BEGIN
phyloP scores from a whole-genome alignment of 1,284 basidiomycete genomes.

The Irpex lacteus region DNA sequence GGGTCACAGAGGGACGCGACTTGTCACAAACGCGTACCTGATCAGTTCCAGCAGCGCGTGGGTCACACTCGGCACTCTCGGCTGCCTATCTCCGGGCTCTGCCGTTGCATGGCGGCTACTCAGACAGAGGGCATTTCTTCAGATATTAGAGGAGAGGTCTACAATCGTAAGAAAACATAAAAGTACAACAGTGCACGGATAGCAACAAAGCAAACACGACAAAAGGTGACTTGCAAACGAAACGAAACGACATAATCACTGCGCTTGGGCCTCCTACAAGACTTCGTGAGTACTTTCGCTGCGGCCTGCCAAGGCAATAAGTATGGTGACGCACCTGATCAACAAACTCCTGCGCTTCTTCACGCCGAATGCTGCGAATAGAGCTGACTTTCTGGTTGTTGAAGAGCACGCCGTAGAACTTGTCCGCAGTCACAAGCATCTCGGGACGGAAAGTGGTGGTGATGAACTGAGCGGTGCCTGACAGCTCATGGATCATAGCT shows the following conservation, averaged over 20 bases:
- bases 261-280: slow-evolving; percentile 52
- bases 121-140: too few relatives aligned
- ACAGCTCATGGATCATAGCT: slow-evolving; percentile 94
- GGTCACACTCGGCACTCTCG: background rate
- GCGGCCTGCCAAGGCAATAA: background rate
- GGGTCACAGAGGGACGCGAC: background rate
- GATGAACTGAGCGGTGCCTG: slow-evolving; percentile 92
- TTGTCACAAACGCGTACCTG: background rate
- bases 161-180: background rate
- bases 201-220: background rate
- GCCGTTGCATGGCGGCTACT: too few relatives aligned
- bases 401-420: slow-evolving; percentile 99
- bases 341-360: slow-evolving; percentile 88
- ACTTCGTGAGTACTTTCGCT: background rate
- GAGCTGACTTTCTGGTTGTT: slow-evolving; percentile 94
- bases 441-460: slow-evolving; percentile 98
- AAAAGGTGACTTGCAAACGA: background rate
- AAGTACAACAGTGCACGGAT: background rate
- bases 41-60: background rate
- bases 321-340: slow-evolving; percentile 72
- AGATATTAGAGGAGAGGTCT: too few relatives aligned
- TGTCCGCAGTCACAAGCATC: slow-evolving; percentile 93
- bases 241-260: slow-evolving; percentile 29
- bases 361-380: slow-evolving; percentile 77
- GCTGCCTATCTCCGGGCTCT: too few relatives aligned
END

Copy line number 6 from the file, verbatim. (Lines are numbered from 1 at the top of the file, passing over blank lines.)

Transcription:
- GGTCACACTCGGCACTCTCG: background rate